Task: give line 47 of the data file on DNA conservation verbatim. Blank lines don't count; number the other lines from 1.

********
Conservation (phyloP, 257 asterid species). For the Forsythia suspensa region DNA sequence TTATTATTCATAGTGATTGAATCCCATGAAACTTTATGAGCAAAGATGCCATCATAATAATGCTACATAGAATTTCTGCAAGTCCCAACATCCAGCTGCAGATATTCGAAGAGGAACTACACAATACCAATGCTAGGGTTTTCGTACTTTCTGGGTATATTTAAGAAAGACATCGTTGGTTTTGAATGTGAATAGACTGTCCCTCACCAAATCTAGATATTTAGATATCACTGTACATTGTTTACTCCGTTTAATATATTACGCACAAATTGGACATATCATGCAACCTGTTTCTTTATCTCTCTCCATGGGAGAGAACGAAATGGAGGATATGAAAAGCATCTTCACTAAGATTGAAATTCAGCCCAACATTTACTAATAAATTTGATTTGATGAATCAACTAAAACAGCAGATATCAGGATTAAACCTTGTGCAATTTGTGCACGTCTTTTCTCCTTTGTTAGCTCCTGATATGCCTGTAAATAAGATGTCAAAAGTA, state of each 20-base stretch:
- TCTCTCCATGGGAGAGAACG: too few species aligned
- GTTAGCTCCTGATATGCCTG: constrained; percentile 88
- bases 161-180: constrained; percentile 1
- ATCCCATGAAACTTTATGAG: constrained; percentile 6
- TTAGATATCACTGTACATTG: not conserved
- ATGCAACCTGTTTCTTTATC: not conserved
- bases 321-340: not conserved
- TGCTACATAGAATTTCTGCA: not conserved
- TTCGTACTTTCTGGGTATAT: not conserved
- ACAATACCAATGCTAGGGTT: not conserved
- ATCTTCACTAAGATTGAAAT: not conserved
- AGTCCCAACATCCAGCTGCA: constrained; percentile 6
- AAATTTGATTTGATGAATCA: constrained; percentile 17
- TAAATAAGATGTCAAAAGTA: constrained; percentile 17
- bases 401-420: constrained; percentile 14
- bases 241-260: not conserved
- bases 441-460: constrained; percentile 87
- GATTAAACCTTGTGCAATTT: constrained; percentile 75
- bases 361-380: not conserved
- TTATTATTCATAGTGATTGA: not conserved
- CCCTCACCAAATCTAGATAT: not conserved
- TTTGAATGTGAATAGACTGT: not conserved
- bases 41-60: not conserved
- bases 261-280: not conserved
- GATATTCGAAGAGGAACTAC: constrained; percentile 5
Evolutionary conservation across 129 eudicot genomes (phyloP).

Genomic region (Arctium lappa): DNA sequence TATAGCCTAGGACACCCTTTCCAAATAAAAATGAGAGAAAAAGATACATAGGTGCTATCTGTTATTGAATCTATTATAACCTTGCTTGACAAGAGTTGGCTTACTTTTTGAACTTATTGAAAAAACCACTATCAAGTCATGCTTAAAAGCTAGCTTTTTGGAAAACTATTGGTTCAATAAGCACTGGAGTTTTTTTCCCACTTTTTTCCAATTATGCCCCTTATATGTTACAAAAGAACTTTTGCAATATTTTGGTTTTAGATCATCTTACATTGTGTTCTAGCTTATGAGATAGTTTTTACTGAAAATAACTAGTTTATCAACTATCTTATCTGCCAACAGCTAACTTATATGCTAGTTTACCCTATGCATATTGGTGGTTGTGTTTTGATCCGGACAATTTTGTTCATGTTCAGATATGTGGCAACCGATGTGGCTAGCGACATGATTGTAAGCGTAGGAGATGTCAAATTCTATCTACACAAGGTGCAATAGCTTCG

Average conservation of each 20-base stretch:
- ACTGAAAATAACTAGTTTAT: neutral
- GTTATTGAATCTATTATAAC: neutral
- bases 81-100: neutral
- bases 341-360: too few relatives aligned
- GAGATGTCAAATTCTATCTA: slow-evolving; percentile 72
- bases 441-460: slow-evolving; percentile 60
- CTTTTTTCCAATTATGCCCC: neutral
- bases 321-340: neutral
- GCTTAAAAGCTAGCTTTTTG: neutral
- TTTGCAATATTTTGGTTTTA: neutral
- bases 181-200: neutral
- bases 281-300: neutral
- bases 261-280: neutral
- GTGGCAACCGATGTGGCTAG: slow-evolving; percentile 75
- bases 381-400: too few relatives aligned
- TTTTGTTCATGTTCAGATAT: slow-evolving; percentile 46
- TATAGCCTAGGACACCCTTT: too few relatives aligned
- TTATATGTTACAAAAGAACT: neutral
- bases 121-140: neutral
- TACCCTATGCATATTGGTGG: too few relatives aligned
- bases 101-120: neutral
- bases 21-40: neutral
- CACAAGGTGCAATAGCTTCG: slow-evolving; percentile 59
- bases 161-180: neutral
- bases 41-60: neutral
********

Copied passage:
- TTATATGTTACAAAAGAACT: neutral